This article originally appeared on The DIV-Net June 30, 2008.
Some may have wondered what is the connection between Dividend and Value Investing. The connection does not necessarily exist in all cases. For example, an investor selecting investments based solely on dividend yield, is not considering the value aspect of the equation. Conversely, value investors selecting stocks based only on current valuation and future capital appreciation, are ignoring the dividend aspect.
Before going much further, it would be helpful to define value and dividend investing:
Value Investing: As defined by Benjamin Graham and David Dodd generally consists of a system in which the investor identifies market inefficiencies in which a security’s price is below its intrinsic value, i.e. it is undervalued. Graham referred to this market price discount from intrinsic value as the “margin of safety”. In short, the intrinsic value is the discounted value of all future distributions.
Dividend Investing: In the classic implementation, focuses on identifying solid companies with a record of growing their dividends each year; and an expectation that it will continue into the future. The focus is not solely on yield but a combination of yield and dividend growth. Often it is the lower yield, higher growth, security that will provide the best return over time.
I have always considered Dividend Investing, at least the way I do it, as a subset of Value Investing. Since my first screen is to determine if a stock is a good dividend stock, my universe of stocks is smaller than the average Value Investor. Once a promising dividend stock is located, then I look at its valuation. Is it trading at a discount, fair value or at a premium?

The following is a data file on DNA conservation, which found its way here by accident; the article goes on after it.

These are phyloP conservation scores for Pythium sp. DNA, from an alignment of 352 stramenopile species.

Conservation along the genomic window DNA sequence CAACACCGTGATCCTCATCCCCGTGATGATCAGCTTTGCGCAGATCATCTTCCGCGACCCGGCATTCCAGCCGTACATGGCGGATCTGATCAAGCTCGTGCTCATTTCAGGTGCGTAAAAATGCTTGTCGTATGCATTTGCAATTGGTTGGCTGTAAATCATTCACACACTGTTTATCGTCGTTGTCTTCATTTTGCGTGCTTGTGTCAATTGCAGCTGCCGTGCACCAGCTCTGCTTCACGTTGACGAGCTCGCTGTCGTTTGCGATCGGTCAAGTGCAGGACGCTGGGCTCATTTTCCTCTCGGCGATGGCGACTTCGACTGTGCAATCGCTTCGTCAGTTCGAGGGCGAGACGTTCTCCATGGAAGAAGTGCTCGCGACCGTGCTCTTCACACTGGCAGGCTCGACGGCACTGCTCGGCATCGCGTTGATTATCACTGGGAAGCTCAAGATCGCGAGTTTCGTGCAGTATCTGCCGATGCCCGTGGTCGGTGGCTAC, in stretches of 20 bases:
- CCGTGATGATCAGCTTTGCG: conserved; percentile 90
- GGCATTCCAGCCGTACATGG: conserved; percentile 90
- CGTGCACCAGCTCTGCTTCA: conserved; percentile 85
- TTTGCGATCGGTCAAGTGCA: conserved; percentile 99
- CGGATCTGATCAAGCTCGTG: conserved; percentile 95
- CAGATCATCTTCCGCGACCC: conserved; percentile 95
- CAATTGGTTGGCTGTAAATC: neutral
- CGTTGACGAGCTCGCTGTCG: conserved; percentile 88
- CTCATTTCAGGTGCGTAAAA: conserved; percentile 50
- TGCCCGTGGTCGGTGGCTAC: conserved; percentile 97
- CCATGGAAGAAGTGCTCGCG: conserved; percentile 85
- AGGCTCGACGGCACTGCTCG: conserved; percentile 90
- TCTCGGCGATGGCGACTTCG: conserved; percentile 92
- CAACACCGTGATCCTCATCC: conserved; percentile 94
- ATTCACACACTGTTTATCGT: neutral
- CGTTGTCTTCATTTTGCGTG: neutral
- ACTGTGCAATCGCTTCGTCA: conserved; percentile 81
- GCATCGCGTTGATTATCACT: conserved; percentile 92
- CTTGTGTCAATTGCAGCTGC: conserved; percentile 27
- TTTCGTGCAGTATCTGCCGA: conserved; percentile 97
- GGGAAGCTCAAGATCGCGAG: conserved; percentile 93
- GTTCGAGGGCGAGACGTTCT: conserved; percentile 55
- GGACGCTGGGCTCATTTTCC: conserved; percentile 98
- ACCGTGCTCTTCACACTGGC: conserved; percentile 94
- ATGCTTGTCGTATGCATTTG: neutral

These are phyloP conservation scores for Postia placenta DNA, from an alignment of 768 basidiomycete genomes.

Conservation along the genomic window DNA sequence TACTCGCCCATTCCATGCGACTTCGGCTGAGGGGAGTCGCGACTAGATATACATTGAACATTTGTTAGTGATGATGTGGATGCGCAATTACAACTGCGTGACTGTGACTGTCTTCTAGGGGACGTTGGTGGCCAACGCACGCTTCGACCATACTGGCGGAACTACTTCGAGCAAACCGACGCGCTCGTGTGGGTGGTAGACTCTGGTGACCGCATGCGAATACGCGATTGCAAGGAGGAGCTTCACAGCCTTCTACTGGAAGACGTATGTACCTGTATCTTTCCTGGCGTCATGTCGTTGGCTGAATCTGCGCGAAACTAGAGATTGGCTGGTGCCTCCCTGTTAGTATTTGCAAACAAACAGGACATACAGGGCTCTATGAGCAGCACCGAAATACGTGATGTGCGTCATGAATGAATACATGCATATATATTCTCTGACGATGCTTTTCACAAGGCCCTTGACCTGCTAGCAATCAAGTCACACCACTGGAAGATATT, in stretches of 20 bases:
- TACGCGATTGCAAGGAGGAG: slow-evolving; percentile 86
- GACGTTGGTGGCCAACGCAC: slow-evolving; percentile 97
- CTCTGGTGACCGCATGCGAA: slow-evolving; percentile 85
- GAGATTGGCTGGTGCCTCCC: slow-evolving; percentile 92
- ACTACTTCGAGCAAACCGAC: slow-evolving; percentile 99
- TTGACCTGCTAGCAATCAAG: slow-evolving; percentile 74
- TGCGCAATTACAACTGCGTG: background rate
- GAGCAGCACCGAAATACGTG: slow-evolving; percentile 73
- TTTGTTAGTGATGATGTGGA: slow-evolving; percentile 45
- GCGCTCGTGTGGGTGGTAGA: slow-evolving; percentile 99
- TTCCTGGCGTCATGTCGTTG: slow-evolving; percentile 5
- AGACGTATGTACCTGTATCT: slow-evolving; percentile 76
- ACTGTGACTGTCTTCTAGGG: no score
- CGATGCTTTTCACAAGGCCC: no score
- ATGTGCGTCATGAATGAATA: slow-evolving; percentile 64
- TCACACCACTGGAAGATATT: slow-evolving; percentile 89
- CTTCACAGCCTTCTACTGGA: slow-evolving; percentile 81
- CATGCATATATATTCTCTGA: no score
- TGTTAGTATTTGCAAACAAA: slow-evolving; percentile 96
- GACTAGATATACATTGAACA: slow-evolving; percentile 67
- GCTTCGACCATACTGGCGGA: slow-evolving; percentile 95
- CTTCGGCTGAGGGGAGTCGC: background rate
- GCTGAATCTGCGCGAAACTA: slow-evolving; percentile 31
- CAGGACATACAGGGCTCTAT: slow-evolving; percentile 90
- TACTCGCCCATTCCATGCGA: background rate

When determining the fair value of a stock I consider four calculations:
- Avg. High Yield Price: Price calculated by dividing current dividend per share by the average high dividend yield for each of the last 5-years (dividend per share divided by the year’s low share price).
- 20-Year DCF Price: Price calculated by taking the Net Present Value (NPV) of the next 20 years of dividends and the estimated value of the stock at the end of 20 years.
- Avg. P/E Price: Price calculated by multiplying the EPS (trailing twelve months) times the minimum of: 1.) 5-year average of high and low P/Es or 2.) Last years high P/E.
- Graham Number: Price calculated by taking the square root of 22.5 times the tangible book value per share times EPS (trailing twelve months). Benjamin Graham, Warren Buffett’s mentor and the father of value investing, developed rules for the defensively screening stocks. This formula uses his principles to calculate the “maximum” price one should pay for the stock.
Historically, stocks that pay dividends have out-performed those that don’t. When you buy dividend stocks at a discount, it’s like turbo-charging your return!
(Photo: Robert Linder)
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